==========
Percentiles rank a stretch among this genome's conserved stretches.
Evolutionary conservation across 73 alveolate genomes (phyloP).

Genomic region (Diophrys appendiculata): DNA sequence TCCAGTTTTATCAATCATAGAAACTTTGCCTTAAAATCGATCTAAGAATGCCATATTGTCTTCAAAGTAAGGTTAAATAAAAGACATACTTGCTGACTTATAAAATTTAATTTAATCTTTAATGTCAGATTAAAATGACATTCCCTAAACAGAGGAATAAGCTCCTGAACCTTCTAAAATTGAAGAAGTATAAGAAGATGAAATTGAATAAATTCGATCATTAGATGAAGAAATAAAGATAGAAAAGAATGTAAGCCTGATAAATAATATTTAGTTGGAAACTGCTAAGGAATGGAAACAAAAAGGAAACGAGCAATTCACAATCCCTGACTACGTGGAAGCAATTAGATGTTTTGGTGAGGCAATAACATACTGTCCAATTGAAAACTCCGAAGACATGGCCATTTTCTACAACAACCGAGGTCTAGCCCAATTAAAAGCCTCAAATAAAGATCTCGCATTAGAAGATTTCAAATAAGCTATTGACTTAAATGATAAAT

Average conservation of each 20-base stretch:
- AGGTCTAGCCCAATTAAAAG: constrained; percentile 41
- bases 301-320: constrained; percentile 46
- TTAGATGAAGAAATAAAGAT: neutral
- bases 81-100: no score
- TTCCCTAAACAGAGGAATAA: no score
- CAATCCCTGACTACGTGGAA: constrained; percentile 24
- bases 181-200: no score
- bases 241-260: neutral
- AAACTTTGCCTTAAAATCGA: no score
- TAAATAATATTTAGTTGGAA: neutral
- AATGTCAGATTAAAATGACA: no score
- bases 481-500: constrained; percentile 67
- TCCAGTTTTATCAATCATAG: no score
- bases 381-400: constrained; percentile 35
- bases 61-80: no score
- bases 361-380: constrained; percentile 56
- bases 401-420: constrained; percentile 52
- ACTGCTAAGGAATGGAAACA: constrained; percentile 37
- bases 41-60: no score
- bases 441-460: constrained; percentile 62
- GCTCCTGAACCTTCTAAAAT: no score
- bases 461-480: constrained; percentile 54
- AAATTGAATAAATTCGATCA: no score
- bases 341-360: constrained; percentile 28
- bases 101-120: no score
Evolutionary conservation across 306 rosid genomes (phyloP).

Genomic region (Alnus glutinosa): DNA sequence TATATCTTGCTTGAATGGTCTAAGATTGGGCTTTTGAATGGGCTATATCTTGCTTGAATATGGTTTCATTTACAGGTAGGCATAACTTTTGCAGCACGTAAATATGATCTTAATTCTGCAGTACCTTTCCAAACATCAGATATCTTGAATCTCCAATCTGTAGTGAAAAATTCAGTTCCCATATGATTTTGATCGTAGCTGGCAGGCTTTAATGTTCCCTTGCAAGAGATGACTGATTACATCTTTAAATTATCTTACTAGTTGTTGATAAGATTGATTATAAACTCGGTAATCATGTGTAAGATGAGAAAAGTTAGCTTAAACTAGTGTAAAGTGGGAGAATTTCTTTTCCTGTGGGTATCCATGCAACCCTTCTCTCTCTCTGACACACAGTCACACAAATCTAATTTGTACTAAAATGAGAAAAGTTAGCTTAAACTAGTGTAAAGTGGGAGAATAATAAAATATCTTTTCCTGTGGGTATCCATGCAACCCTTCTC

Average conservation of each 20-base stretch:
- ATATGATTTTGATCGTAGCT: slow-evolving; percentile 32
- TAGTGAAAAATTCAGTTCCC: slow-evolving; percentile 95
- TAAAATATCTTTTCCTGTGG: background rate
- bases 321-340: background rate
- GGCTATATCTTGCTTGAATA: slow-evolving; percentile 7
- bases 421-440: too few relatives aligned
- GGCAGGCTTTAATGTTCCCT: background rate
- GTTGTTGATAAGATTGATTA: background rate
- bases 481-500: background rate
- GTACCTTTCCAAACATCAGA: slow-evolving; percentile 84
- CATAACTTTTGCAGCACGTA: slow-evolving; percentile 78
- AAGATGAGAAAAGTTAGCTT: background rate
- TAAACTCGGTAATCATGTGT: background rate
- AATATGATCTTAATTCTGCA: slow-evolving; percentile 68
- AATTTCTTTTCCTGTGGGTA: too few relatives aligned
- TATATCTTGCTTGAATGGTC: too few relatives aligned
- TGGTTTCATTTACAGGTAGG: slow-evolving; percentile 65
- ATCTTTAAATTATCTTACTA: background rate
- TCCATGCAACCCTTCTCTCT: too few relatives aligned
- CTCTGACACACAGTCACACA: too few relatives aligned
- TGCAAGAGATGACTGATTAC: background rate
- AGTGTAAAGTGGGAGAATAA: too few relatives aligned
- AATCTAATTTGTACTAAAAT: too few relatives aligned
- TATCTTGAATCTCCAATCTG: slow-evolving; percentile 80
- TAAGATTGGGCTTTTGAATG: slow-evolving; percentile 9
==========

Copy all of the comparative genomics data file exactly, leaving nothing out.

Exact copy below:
Percentiles rank a stretch among this genome's conserved stretches.
Evolutionary conservation across 73 alveolate genomes (phyloP).

Genomic region (Diophrys appendiculata): DNA sequence TCCAGTTTTATCAATCATAGAAACTTTGCCTTAAAATCGATCTAAGAATGCCATATTGTCTTCAAAGTAAGGTTAAATAAAAGACATACTTGCTGACTTATAAAATTTAATTTAATCTTTAATGTCAGATTAAAATGACATTCCCTAAACAGAGGAATAAGCTCCTGAACCTTCTAAAATTGAAGAAGTATAAGAAGATGAAATTGAATAAATTCGATCATTAGATGAAGAAATAAAGATAGAAAAGAATGTAAGCCTGATAAATAATATTTAGTTGGAAACTGCTAAGGAATGGAAACAAAAAGGAAACGAGCAATTCACAATCCCTGACTACGTGGAAGCAATTAGATGTTTTGGTGAGGCAATAACATACTGTCCAATTGAAAACTCCGAAGACATGGCCATTTTCTACAACAACCGAGGTCTAGCCCAATTAAAAGCCTCAAATAAAGATCTCGCATTAGAAGATTTCAAATAAGCTATTGACTTAAATGATAAAT

Average conservation of each 20-base stretch:
- AGGTCTAGCCCAATTAAAAG: constrained; percentile 41
- bases 301-320: constrained; percentile 46
- TTAGATGAAGAAATAAAGAT: neutral
- bases 81-100: no score
- TTCCCTAAACAGAGGAATAA: no score
- CAATCCCTGACTACGTGGAA: constrained; percentile 24
- bases 181-200: no score
- bases 241-260: neutral
- AAACTTTGCCTTAAAATCGA: no score
- TAAATAATATTTAGTTGGAA: neutral
- AATGTCAGATTAAAATGACA: no score
- bases 481-500: constrained; percentile 67
- TCCAGTTTTATCAATCATAG: no score
- bases 381-400: constrained; percentile 35
- bases 61-80: no score
- bases 361-380: constrained; percentile 56
- bases 401-420: constrained; percentile 52
- ACTGCTAAGGAATGGAAACA: constrained; percentile 37
- bases 41-60: no score
- bases 441-460: constrained; percentile 62
- GCTCCTGAACCTTCTAAAAT: no score
- bases 461-480: constrained; percentile 54
- AAATTGAATAAATTCGATCA: no score
- bases 341-360: constrained; percentile 28
- bases 101-120: no score
Evolutionary conservation across 306 rosid genomes (phyloP).

Genomic region (Alnus glutinosa): DNA sequence TATATCTTGCTTGAATGGTCTAAGATTGGGCTTTTGAATGGGCTATATCTTGCTTGAATATGGTTTCATTTACAGGTAGGCATAACTTTTGCAGCACGTAAATATGATCTTAATTCTGCAGTACCTTTCCAAACATCAGATATCTTGAATCTCCAATCTGTAGTGAAAAATTCAGTTCCCATATGATTTTGATCGTAGCTGGCAGGCTTTAATGTTCCCTTGCAAGAGATGACTGATTACATCTTTAAATTATCTTACTAGTTGTTGATAAGATTGATTATAAACTCGGTAATCATGTGTAAGATGAGAAAAGTTAGCTTAAACTAGTGTAAAGTGGGAGAATTTCTTTTCCTGTGGGTATCCATGCAACCCTTCTCTCTCTCTGACACACAGTCACACAAATCTAATTTGTACTAAAATGAGAAAAGTTAGCTTAAACTAGTGTAAAGTGGGAGAATAATAAAATATCTTTTCCTGTGGGTATCCATGCAACCCTTCTC

Average conservation of each 20-base stretch:
- ATATGATTTTGATCGTAGCT: slow-evolving; percentile 32
- TAGTGAAAAATTCAGTTCCC: slow-evolving; percentile 95
- TAAAATATCTTTTCCTGTGG: background rate
- bases 321-340: background rate
- GGCTATATCTTGCTTGAATA: slow-evolving; percentile 7
- bases 421-440: too few relatives aligned
- GGCAGGCTTTAATGTTCCCT: background rate
- GTTGTTGATAAGATTGATTA: background rate
- bases 481-500: background rate
- GTACCTTTCCAAACATCAGA: slow-evolving; percentile 84
- CATAACTTTTGCAGCACGTA: slow-evolving; percentile 78
- AAGATGAGAAAAGTTAGCTT: background rate
- TAAACTCGGTAATCATGTGT: background rate
- AATATGATCTTAATTCTGCA: slow-evolving; percentile 68
- AATTTCTTTTCCTGTGGGTA: too few relatives aligned
- TATATCTTGCTTGAATGGTC: too few relatives aligned
- TGGTTTCATTTACAGGTAGG: slow-evolving; percentile 65
- ATCTTTAAATTATCTTACTA: background rate
- TCCATGCAACCCTTCTCTCT: too few relatives aligned
- CTCTGACACACAGTCACACA: too few relatives aligned
- TGCAAGAGATGACTGATTAC: background rate
- AGTGTAAAGTGGGAGAATAA: too few relatives aligned
- AATCTAATTTGTACTAAAAT: too few relatives aligned
- TATCTTGAATCTCCAATCTG: slow-evolving; percentile 80
- TAAGATTGGGCTTTTGAATG: slow-evolving; percentile 9